New 911 System Gives Responders Huge Boost
The Minneapolis Police Department has a new dispatching tool for its 911 center, allowing dispatchers to visually track the movements of every police car, fire truck, and ambulance on the streets via the global positioning system.
In addition, police can access an aerial view of crime scenes to determine which cars are closest to the scene and then dispatch those cars as quickly as possible.
The new system cost $4.3 million, and was funded through a federal Department of Homeland Security grant.
When a 911 operator forwards a call to a police dispatcher, the computer system automatically locates the nearest vehicles to the address from which the call originated. Information about vehicle location is never more than 10 seconds old.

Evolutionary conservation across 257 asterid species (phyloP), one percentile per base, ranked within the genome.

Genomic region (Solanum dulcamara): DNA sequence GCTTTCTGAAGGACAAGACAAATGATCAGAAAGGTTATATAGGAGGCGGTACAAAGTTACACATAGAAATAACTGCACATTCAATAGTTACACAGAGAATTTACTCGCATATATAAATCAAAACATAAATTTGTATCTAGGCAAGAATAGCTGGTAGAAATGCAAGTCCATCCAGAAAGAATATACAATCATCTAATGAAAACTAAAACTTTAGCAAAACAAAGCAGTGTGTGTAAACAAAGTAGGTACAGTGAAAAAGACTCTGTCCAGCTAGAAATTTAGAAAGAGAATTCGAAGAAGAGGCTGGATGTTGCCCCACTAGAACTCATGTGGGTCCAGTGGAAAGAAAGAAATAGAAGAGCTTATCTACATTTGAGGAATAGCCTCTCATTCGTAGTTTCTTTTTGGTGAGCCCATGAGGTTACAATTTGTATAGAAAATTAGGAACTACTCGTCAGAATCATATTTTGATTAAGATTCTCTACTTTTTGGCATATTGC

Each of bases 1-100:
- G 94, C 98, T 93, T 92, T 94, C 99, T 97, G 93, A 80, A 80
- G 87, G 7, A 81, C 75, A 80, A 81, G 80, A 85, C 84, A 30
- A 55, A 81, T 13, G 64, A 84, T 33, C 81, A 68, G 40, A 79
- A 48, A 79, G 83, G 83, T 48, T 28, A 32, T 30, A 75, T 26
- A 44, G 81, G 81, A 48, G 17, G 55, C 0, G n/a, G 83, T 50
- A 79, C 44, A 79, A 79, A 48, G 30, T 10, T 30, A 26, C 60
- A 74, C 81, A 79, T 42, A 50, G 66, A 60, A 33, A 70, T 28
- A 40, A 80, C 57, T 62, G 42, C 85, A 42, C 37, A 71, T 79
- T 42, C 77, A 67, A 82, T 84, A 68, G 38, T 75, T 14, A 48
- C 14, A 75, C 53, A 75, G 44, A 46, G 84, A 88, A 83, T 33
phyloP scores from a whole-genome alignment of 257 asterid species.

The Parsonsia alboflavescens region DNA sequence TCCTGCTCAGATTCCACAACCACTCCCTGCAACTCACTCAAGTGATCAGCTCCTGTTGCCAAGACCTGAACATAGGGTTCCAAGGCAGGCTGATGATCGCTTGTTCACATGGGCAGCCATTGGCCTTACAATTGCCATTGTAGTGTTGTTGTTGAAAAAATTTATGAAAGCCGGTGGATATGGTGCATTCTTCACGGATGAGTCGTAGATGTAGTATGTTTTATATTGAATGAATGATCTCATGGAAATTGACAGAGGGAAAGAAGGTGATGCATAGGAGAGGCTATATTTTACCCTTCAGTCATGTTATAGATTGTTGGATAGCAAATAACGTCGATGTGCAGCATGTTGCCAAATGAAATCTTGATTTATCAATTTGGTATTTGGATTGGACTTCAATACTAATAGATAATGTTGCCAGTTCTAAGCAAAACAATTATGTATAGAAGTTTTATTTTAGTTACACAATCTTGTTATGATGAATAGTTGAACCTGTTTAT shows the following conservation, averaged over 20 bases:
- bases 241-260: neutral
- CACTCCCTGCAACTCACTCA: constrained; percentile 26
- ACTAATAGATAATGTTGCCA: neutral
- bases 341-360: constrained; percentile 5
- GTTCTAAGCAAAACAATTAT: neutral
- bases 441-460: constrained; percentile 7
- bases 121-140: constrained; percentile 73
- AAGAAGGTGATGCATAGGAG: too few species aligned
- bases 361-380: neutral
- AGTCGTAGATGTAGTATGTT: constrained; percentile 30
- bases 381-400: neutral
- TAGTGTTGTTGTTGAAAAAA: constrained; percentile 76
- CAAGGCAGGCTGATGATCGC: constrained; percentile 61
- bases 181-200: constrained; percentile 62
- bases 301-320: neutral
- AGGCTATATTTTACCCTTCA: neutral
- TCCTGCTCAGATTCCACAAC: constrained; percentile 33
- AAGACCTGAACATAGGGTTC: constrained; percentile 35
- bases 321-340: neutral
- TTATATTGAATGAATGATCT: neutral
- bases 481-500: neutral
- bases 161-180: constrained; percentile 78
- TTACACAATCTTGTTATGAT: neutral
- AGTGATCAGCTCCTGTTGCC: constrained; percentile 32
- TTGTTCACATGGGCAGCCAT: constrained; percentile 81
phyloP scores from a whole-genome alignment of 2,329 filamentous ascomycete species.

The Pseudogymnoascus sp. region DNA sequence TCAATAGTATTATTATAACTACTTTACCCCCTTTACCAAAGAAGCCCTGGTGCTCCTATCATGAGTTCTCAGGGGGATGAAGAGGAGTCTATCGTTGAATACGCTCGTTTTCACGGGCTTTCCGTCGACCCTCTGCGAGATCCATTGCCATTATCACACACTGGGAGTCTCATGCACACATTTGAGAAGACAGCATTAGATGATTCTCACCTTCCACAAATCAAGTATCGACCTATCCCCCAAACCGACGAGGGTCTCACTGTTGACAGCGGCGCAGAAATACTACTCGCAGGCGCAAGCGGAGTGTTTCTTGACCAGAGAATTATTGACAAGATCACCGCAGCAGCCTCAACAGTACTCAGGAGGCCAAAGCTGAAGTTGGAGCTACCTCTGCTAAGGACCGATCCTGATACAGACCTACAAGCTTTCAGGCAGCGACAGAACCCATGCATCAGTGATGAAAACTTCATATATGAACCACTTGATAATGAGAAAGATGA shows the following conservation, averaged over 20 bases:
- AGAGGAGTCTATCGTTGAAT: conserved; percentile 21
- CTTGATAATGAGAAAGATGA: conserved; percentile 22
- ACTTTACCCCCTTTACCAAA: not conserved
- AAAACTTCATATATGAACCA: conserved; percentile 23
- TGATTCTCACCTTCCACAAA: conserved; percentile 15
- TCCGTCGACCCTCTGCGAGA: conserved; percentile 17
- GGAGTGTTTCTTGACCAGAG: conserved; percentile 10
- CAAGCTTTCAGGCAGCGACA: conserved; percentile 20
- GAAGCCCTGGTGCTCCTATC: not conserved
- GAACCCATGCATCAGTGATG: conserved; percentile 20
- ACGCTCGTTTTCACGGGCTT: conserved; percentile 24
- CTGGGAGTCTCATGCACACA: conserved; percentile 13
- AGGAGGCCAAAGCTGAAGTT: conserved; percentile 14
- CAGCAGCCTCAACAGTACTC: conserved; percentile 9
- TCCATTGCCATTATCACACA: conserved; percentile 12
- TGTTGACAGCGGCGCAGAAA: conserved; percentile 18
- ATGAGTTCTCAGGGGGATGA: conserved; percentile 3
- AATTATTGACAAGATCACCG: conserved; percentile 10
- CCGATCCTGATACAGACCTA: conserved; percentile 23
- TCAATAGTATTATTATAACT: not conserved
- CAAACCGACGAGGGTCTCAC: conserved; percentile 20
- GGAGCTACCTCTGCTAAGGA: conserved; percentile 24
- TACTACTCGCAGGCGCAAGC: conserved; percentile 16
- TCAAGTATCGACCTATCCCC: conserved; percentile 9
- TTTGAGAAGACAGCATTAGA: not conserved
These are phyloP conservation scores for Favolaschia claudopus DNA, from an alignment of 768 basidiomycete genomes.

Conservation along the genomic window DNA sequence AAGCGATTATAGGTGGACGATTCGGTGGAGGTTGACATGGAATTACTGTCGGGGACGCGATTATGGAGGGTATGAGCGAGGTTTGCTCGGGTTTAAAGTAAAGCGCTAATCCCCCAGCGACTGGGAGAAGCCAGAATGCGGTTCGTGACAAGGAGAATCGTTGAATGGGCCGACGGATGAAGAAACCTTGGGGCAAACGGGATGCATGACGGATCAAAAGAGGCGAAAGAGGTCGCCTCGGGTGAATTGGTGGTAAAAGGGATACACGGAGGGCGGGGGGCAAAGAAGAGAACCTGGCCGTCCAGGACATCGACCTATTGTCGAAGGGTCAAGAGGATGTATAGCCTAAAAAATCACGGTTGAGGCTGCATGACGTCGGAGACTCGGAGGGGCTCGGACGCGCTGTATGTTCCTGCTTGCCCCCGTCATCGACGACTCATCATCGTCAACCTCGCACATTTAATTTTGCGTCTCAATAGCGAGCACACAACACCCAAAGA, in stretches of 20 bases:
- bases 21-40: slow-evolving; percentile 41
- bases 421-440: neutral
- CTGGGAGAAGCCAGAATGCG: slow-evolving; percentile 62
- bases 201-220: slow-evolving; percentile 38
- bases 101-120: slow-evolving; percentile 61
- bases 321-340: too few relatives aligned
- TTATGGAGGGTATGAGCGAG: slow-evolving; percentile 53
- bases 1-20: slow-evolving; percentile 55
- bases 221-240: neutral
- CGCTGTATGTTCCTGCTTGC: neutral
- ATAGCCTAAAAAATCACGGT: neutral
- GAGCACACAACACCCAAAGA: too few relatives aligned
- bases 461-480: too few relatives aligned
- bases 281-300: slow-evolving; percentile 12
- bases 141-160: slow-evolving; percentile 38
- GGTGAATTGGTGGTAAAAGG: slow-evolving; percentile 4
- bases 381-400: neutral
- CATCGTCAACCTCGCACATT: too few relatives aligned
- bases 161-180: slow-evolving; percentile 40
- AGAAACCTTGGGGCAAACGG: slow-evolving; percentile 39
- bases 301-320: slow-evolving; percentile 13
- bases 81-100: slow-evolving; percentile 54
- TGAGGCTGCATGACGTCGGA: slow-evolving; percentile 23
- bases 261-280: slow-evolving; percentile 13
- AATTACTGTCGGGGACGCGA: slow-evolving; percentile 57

In addition, the system can inform officers via their laptop computers which other squad cars are responding to a particular crime scene.
Fire trucks are also being equipped with laptops connected to the system, allowing them to receive turn-by-turn directions to a scene and look at the architectural plans and any particular hazards of the building to which they are heading.
Abstracted by the National Law Enforcement and Corrections Technology Center (NLECTC) from the Minneapolis Star Tribune (04/11/07) P. 1A; Chanen, David.